Axia-led consortium makes S'pore NBN bid

Axia-led consortium makes S'pore NBN bid

Summary: update Group comprising Canada's Axia, SingTel, Singapore Press Holdings and SP Telecoms submits bid for country's next-gen National Broadband Network.

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update SINGAPORE--Canada-based communications company, Axia NetMedia, has teamed up with three Singapore-based companies to form a consortium to jointly bid for the nation's planned next-generation National Broadband Network (NBN).

Axia announced in a joint press conference with SingTel, Singapore Press Holdings (SPH) and SP Telecommunications that the consortium, named OpenNet, submitted a bid Monday for the NBN's Network Company (NetCo).

Singapore's Infocomm Development Authority (IDA) is calling for bids for the eventual NetCo to build the NBN's passive fiber grid infrastructure layer. SingTel and Axia have been pre-qualified in an earlier exercise.

The regulatory body is concurrently seeking the operating company (OpCo) which will operate the next "active" layer of the infrastructure, providing wholesale broadband access to downstream operators.

A competing bid was submitted yesterday from Infinity Consortium, formed between Singapore telcos MobileOne (M1) and StarHub and Hong Kong's City Telecom.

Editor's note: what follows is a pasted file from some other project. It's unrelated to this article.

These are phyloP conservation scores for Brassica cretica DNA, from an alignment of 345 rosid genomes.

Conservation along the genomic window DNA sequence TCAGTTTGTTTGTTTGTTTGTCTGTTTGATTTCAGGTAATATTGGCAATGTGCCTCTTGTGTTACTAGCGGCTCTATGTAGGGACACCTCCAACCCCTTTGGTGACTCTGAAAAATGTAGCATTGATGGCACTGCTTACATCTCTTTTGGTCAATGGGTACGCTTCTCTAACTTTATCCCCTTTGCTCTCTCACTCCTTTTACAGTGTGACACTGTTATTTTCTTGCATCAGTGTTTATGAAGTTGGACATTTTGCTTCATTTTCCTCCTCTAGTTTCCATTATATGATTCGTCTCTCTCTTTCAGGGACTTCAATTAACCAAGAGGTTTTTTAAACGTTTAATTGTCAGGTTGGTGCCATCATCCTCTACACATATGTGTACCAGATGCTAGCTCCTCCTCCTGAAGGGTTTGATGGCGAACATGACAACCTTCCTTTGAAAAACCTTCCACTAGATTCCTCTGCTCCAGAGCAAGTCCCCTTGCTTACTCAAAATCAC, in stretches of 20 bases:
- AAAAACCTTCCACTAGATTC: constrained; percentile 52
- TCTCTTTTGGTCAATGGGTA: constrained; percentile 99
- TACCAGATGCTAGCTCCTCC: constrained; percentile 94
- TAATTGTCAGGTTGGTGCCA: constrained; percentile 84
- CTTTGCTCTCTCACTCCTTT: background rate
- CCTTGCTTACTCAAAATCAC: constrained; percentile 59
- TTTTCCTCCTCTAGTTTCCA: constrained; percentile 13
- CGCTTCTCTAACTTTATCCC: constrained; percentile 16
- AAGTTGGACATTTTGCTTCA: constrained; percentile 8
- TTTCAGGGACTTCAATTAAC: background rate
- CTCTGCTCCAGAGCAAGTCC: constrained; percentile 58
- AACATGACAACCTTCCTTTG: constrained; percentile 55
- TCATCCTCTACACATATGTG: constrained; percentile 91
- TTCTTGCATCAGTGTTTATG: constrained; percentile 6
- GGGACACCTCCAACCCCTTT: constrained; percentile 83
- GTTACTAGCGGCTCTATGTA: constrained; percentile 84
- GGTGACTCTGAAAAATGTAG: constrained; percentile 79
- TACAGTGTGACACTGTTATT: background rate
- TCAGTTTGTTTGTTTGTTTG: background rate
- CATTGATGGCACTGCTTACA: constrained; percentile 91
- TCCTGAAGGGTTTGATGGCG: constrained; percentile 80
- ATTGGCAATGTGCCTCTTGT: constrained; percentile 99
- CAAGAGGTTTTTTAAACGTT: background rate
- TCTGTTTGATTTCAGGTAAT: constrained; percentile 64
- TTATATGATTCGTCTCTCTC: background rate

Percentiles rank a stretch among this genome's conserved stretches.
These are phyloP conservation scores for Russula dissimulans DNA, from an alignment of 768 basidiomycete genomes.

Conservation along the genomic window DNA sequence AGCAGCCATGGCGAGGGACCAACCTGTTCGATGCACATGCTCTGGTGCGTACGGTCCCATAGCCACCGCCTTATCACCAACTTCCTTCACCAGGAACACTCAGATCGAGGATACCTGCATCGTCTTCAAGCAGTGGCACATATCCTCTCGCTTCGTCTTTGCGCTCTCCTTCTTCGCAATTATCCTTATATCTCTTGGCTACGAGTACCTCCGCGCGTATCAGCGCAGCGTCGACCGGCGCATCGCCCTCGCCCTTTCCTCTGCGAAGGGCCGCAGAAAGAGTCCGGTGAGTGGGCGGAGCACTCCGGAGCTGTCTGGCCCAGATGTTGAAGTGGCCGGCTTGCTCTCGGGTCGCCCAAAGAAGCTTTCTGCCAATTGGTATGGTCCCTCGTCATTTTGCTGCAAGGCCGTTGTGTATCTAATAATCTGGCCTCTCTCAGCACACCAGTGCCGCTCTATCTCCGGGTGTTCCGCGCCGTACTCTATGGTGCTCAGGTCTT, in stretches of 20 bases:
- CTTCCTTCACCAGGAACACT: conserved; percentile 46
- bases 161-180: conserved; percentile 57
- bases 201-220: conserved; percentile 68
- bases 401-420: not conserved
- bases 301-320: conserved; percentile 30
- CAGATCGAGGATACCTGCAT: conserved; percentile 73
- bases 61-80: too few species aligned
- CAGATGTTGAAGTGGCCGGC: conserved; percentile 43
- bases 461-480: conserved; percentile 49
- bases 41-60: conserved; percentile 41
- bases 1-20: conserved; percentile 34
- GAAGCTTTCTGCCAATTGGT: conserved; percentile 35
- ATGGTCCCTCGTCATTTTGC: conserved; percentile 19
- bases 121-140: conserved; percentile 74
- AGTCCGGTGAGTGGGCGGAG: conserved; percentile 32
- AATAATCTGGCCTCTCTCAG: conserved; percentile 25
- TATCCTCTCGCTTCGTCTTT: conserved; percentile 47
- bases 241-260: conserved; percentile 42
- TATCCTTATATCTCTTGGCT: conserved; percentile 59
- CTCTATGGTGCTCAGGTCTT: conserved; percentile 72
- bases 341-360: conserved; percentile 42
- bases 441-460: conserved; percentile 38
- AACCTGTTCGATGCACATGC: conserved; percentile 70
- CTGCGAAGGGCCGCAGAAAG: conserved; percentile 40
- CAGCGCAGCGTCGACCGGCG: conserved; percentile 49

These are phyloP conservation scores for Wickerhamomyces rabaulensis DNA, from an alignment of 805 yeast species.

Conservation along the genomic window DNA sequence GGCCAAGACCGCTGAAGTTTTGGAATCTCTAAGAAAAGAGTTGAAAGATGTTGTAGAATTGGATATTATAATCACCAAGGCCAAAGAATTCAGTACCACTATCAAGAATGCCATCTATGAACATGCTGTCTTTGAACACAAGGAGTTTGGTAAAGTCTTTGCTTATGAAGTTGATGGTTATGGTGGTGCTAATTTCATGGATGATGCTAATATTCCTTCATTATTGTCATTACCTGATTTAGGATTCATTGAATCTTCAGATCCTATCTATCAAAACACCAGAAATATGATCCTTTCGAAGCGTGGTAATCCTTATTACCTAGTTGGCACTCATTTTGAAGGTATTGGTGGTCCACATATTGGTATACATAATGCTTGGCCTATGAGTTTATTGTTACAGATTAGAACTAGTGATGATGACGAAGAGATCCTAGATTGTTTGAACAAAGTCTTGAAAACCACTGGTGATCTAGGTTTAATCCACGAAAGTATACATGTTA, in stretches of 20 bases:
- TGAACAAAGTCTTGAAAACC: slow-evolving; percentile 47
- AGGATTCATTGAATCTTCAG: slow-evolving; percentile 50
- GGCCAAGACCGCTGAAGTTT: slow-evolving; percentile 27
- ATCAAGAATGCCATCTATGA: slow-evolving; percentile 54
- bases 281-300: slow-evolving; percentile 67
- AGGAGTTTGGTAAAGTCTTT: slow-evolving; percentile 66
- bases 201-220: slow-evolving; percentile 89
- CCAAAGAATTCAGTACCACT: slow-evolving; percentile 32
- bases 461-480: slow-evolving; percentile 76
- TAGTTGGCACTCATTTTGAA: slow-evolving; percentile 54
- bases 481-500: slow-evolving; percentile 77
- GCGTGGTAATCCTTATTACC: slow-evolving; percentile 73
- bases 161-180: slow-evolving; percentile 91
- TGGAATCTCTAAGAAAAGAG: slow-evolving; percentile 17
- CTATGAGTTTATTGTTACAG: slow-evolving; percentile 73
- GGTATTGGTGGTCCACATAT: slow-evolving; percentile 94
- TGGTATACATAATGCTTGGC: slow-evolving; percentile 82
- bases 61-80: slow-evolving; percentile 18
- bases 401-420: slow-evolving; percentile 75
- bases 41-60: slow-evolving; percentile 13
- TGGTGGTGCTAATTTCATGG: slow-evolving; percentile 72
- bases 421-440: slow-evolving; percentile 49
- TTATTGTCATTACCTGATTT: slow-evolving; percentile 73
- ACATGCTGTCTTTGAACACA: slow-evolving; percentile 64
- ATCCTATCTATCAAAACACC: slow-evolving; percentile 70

SingTel CEO Singapore, Allen Lew, said OpenNet's value proposition is in having SingTel and SP Telecoms onboard--both companies own a substantial portion of the country's existing duct network, which Lew said will minimize digging up of roads, also giving OpenNet a headstart in building the physical infrastructure.

Lew said SingTel's duct network is more extensive than competitor, StarHub's, and will be further extended combined with SP Telecom's network.

Lew added that the consortium will be able to deliver the NBN two-and-a-half years ahead of schedule, by June 2010.

Art Price, Axia chairman and CEO said to keep costs down across the value chain, OpenNet will establish a non-discriminatory, "no compromise" open and equal access to the fiber grid, and will not compete with their customers in the market place.

"This open access, no customer conflict status is not easy to achieve and maintain even with regulatory oversight," said Price, adding later that there is "no competitive structure" in OpenNet, with three of its four owners "not vertically-integrated players".

Price said, referring to Axia's prior experience building similar networks in other countries: "This is the first time we can achieve open access in a market with the incumbent."

Alan Chan, SPH CEO said the media conglomerate is looking to the NBN to provide a platform for its interactive digital media products, which will include streaming video content.

SPH expects to work with retail service providers to create competitively-priced niche products for businesses and consumers, added Chan.

OpenNet's ownership is split between Axia at 30 percent, SingTel at 30 percent, SPH at 25 percent and SP Telecoms at 15 percent.

Topics: Networking, Broadband, Emerging Tech, Mobility

Victoria Ho

About Victoria Ho

Victoria Ho is a tech journalist based in Singapore, whose writing has appeared in publications such as ZDNet, TechCrunch, and The Business Times. When she's not obsessing about IT, you can find her tinkering with music and daydreaming about which guitar to buy next.

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